Personal Breach Notification Guidelines Analysed

December 20, 2017

This article summarises
guidance from EU regulators WP29 on breach notification to supervisory authorities
and data subjects under the GDPR (Arts.33-34). The Annex highlights some areas
where the guidance may increase confusion about technical security matters. For
some specific problems under WP250, please see
my IAPP article. 


– unsurprisingly,
WP250 urges controllers’ and processors’
implementation of incident response plans for handling personal data breaches (PDBs).

Scope – plans should cover allocating internal
operational responsibilities (with processes to funnel incident-related info to
the right people), detecting/establishing PDBs, incident management including appropriate
internal escalation/reporting, containment/recovery/ remediation, assessing
likely risk to individuals (see later – likelihood of no risk, risk or high
risk) and other actions, notably making any necessary notifications to the
supervisory authority (SA) and
affected individuals, to which SA, etc. All this should happen “soon after” the
initial alert, save in “exceptional cases”. It’s “useful” for GDPR compliance
to show employees were told about these plans and know how to respond.

DPIA – a prior data protection impact assessment
might have considered potential risks from PDBs, but each actual PDB requires specific risk assessment.

DPO – any data protection officer should be
involved in PDB notifications and subsequent SA investigations.

Lawyers – not mentioned in WP250 (why would it?),
but involve ASAP data protection/ security lawyers (ideally, covered in the
plan) to help preserve legal privilege for forensic reports etc. in case of future
claims/litigation/regulatory sanctions, and advise on notifications, damage mitigation
and fines reduction.

(Art.32) must
include measures to “detect, address and report a breach in a timely manner” (also
Rec.87). If encrypting, consider “quality” [algorithm strength, key size?],
implementation, outdatedness; change “default keys” [default admin passwords?],
etc. If a DPIA suggests particular security software, but a vulnerability
becomes known, reassess the software “as part of an ongoing DPIA”. Take backups, as
well as encrypting whenever possible.

“double whammy”
– organisations
can be fined for not notifying personal data breaches, and for inadequate security measures: “…they are two separate

? – SAs can order controllers to notify individuals (Arts.34(4), 58(2)(e)). Disobey
on pain of a 4%/€20m fine (Art.83(6)).

encryption good
– organisations
can escape notifying, not only individuals, but maybe even SAs, of PDBs affecting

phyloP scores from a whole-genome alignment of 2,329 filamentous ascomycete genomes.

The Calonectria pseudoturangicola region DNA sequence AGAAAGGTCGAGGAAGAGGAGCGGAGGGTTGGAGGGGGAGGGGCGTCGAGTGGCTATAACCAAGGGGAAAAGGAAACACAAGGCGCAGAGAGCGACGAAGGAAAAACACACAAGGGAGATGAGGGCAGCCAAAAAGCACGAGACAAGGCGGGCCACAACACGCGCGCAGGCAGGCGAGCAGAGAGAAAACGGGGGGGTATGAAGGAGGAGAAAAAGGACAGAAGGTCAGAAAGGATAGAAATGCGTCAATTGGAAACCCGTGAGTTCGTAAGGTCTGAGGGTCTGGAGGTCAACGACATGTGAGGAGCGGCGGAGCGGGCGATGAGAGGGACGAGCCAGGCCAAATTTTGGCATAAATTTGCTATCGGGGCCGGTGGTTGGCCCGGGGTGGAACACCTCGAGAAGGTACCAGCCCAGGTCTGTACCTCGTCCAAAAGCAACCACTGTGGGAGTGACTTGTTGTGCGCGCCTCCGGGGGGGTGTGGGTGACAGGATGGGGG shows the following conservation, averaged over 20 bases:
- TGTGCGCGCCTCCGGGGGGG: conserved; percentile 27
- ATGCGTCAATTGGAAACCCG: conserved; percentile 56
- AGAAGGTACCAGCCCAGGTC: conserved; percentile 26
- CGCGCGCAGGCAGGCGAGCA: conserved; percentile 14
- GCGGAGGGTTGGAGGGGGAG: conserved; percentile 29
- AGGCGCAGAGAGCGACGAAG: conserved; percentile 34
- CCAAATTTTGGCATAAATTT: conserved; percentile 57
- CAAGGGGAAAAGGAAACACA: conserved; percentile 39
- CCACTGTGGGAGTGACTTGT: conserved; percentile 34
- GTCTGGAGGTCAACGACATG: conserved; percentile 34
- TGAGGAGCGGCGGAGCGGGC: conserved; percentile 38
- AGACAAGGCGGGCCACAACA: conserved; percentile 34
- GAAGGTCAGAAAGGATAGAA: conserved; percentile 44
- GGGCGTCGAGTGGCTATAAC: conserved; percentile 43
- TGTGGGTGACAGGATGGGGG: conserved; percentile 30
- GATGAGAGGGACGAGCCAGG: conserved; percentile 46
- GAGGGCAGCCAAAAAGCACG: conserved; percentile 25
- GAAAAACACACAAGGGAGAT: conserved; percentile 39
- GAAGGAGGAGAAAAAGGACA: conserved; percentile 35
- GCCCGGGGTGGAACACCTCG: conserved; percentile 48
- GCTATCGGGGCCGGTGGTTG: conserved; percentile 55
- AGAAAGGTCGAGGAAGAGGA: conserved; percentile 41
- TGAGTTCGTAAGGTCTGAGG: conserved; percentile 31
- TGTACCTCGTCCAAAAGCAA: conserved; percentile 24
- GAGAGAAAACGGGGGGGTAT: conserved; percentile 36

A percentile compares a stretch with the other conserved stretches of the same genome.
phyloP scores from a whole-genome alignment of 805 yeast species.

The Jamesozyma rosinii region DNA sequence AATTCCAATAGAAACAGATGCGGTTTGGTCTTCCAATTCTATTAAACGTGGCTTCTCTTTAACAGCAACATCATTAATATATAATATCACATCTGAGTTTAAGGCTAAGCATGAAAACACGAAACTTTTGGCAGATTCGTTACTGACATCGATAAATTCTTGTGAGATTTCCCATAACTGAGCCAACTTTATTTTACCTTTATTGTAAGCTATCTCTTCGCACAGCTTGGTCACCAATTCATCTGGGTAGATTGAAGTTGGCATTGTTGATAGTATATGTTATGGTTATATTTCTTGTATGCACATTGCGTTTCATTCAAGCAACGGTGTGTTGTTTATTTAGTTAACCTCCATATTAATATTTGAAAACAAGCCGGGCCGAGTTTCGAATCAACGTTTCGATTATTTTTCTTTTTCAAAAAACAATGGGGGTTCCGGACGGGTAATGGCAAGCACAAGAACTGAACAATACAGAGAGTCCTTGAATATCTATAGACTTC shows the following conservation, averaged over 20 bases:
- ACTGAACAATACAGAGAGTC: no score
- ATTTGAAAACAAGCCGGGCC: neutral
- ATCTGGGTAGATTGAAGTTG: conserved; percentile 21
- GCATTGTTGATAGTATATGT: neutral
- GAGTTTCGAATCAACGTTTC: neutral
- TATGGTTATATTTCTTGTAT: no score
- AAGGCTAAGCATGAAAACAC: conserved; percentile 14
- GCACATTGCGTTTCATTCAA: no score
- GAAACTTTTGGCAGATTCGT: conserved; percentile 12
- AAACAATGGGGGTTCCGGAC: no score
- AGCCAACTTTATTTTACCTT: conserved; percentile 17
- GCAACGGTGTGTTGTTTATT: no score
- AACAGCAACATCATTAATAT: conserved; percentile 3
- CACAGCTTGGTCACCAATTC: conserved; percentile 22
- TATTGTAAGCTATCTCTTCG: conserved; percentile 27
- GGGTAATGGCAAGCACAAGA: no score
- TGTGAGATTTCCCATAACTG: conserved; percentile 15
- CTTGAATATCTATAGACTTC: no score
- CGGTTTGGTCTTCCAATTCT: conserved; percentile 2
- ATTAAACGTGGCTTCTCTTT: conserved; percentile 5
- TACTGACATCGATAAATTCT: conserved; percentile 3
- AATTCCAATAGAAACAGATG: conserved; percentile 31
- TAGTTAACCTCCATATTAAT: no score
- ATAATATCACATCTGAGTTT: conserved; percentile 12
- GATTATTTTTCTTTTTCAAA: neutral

encrypted data, as the breach is “unlikely” to result in risks to individuals,
e.g. losing a securely-encrypted mobile – but only if the encryption applied was appropriate, properly
implemented, and not e.g. using an outdated algorithm.

investigation vital
– plans
should enable prompt investigation of incidents to determine whether any PDB
occurred and, if so, remediate and notify. Otherwise, regulators may assume earlier
“awareness” of breaches (and possible Art.33 infringement). Therefore,
controllers must act on “any initial
alert” (from whatever source), not ignore them.

Awareness – a “short” period of
investigating an incident is allowed before controllers are considered “aware”.
But as soon as your processor is “aware”, “in principle” you’re aware (and your 72-hour
notification clock begins running) from that same point in time!

at processors
– Art.33(2) already
requires processors to notify their controllers. However, WP250 recommends specific
arrangements: controller-processor contracts’ mandatory terms on processors
assisting controllers with breach notification (Art.28(3)(f)) should specify
how processors should notify controllers.

“without undue delay”

consider processors should give “immediate” notification of PDBs to all their
affected controllers, with further info in phases when available.

If controllers
notify affected individuals (when that’s required) “without undue delay”, that
means “as soon as possible”, or as soon as “reasonably feasible”.

forget Rec.87: what’s not “undue delay” in one situation may be in another,
depending on the PDB’s nature, gravity, and consequences/adverse effects for

knowing precise info, e.g. exact numbers of individuals affected, is no excuse
for delayed notification.

If an
incident affects multiple individuals similarly, strictly each is reportable. However, WP29 will accept a meaningful “bundled”
notification covering similar personal data breached in a similar manner over a
short period, whether after or within 72 hours.

can notify for their controllers
– if the controller-processor contract authorises it. But controllers
retain legal responsibility. So, they might not want to delegate notifications
to processors.

– under WP250:

“categories” of data subjects means e.g. children/other vulnerable groups, disabled
people, employees, customers; categories of records means health data,
educational records, social care info, financial details, bank account numbers,
passport numbers etc.

“likely consequences” includes indicating risk categories: identity theft,
fraud, financial loss, threat to professional secrecy. Focus on adverse

approximate numbers if still unknown, then details later.

If more info will follow, WP250 recommends
telling the SA so. However, “The